2016 Election Predictions

Hola Amigos, it's been awhile, but I can't resist signing into the Badger Catholic for a little Election Day prognostication. Hillary has been the favorite for most of the campaign, but Trump supporters believe they have the momentum. Who will be the next president in the Most Important Election of Our Lifetime ®?

Here's my best guess:

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Here's my rationale:
  1. Polls lag behind public opinion. In 2000, most of the world assumed that George W. Bush would cruise to a victory that would be comfortable, if not huge. The polls showed that he had a lead similar to Clinton's lead in the polls today. However, the revelation that Bush was once arrested for drunk driving caused his support to dip, and the dip came too late to be recorded in the polls.

    The polls provide evidence of a slight Clinton rebound following the decline she saw after the FBI temporarily re-opened the investigation into her private email server. It might be too late for that rebound to be reflected in the polls meaning that the RealClearPolitics polling average showing Clinton with a 3 point lead might already be out of date.
  2. Trump's ceiling is Hillary's floor. Scroll down on the RCP polling page and see the candidates' polling line graphs. You'll see that every now and again, Trump manages to catch up to Hillary. But he's only ever led once. That lead maxed out at 1.1% and lasted less than a week. It appears that if today is Trump's best day and Hillary's worst, he might manage a tie in the popular vote.
  3. The state polling data look even worse. Even if Trump pulls out with states where McCain and Romney failed (Nevada, Ohio, Iowa, and Florida), he still needs to flip one more to win. The most likely would be New Hampshire, which hasn't voted Republican in a presidential election since 2000. Can it happen? Anything is possible. But I'm not going to predict it.
  4. Early vote numbers look good for Clinton. Esteemed Nevada political reporter Jon Ralston reported that early voting in Nevada has provided Clinton with a massive lead going into election day. The key demographic here? Hispanic voters. Other reports suggest Hispanic voters are turning out in drove in other swing states as well. That matters, especially in a must-win state like Florida.
  5. State elections are not independent events. As I've written before, the prevailing narrative is that both candidates have roughly a coin flip's chance of winning the swing states. Now, if you flip a coin 12 times, you'd extrapolate that average to estimate that the coin will land on heads six times and on tails six times. Thus it might seem like the most likely outcome for our tossup states tonight, which is why many think we're looking at an extremely close election.

    In our coin flip analogy, you expect to get heads in 50 percent of your flips because each flip of the coin is an independent event. That is, if your coin shows tails on the first flip, your odds of flipping heads on your second try don't change a bit.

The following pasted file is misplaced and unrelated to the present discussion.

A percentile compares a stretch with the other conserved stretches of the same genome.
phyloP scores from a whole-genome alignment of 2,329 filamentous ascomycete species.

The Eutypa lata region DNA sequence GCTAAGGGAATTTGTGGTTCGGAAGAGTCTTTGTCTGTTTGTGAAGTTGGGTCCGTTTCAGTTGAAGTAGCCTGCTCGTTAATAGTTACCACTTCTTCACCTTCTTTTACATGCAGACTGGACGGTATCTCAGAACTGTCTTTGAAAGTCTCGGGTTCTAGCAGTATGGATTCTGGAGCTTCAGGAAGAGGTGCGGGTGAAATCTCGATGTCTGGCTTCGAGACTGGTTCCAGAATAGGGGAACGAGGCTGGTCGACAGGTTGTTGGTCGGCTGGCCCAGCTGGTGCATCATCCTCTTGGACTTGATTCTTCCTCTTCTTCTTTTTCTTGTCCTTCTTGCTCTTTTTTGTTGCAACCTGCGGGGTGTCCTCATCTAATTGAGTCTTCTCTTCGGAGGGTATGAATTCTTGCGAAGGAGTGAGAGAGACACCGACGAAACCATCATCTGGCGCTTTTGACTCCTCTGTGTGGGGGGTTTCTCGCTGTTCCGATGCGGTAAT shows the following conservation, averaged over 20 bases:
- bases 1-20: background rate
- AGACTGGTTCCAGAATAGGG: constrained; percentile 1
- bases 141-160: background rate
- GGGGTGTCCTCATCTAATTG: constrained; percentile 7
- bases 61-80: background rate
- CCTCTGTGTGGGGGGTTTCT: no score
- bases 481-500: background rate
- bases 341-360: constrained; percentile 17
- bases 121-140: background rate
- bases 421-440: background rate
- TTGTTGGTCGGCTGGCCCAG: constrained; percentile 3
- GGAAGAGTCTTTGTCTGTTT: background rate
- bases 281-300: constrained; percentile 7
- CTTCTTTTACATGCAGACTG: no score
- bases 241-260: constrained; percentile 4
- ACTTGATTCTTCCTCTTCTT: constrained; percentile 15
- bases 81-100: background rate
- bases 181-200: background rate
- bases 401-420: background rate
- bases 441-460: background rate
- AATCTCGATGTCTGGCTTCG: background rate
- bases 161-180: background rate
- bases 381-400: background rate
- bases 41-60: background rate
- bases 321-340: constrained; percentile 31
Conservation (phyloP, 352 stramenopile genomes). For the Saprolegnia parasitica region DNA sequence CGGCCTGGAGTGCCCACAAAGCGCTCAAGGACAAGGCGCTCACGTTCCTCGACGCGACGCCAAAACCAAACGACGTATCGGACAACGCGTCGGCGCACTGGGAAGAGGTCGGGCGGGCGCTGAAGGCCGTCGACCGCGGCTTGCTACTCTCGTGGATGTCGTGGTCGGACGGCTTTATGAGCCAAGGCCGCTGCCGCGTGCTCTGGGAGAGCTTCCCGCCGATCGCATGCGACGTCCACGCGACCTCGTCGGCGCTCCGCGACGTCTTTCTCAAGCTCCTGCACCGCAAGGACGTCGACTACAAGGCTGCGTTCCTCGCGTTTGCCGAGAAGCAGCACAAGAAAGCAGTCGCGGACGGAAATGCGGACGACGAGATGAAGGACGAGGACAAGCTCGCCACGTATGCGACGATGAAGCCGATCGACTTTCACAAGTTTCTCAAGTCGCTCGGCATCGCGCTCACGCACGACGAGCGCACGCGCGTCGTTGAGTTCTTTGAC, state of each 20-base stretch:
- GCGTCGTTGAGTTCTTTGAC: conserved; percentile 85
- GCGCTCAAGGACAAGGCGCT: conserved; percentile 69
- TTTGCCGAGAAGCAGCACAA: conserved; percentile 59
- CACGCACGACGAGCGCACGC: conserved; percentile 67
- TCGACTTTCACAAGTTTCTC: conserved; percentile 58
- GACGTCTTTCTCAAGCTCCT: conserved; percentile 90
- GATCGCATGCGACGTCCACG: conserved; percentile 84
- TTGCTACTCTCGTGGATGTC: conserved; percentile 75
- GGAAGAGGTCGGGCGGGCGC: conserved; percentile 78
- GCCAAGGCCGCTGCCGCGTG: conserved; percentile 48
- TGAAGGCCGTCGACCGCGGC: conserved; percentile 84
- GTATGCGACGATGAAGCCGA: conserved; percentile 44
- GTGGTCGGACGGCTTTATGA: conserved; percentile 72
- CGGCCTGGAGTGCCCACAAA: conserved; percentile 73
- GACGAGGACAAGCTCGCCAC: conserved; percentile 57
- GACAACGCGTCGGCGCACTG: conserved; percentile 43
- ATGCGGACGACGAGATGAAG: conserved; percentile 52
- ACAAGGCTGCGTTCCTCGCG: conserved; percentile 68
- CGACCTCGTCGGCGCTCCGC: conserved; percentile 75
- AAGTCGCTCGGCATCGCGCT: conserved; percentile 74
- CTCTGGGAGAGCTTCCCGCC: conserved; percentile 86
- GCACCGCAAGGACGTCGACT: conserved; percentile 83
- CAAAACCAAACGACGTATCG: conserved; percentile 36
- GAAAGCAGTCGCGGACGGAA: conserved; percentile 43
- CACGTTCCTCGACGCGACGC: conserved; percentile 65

But it doesn't work this way in electoral politics. Most presidential elections are marked by some undercurrent that transcends state borders and causes one candidate or party to consistently over-perform poll results on Election Night. For example, in 2014, Republicans took seven of the eight Senate races considered to be tossups. That means that if Hillary sweeps through Nevada (like Ralston expects), her chances of taking the other swing states go up as well.
  6. Trump has no ground game. Not only has Trump been out-spent and out-advertised. He also has the weakest Get Out the Vote effort of a presidential nominee in recent history. That means he could under-perform his polls. That's why I went out on a limb and picked Hillary in a state like Ohio, where polls suggest Trump has a decent lead. (That said, if there's only one state where I'm wrong, it's probably Ohio.)
  7. When's the last time a Republican presidential candidate met or exceeded Election-Day expectations anyway? For a nation where every election is accompanied by expectations of razor thin margins, the GOP has won the popular vote in a presidential race ONCE since 1988.
  8. Every losing candidate sees a path to victory. If you squint your eyes hard enough, you might expect a Trump victory. Maybe he has more yard signs in your neighborhood or bumper stickers in your community. He's drawing huge crowds at his rallies. The line to vote in your uncle's conservative precinct is out the door and wrapped around the building! Just remember, everybody said this stuff about Mitt Romney, and he got housed. 
If I'm wrong, you get your money back!


  1. We'll have to keep a lively online discussion going tonight, although I might go to a local GOP bar to watch the returns. My ballot said please add alcohol.

    I think you are on with your prediction. The senate however is more interesting. A Ron Johnson surprise victory could put it back to 51-49, or maybe NV or NH?

    1. I'm guessing Dems take the Senate with 50 or 51 seats.

      I think Ron Johnson loses by...let's say 4. I think NV is toast. NH has a chance, but in the end, I think the Trump campaign burns down more than itself.

  2. Replies
    1. I'm shocked Dave. I am rather enjoying the media's shock.

  3. Send your check.


  4. Can't get over the media's surprise...clearly they were upset; but not surprising as they were so biased all along. Of course now they say it was just the "polls" were wrong.


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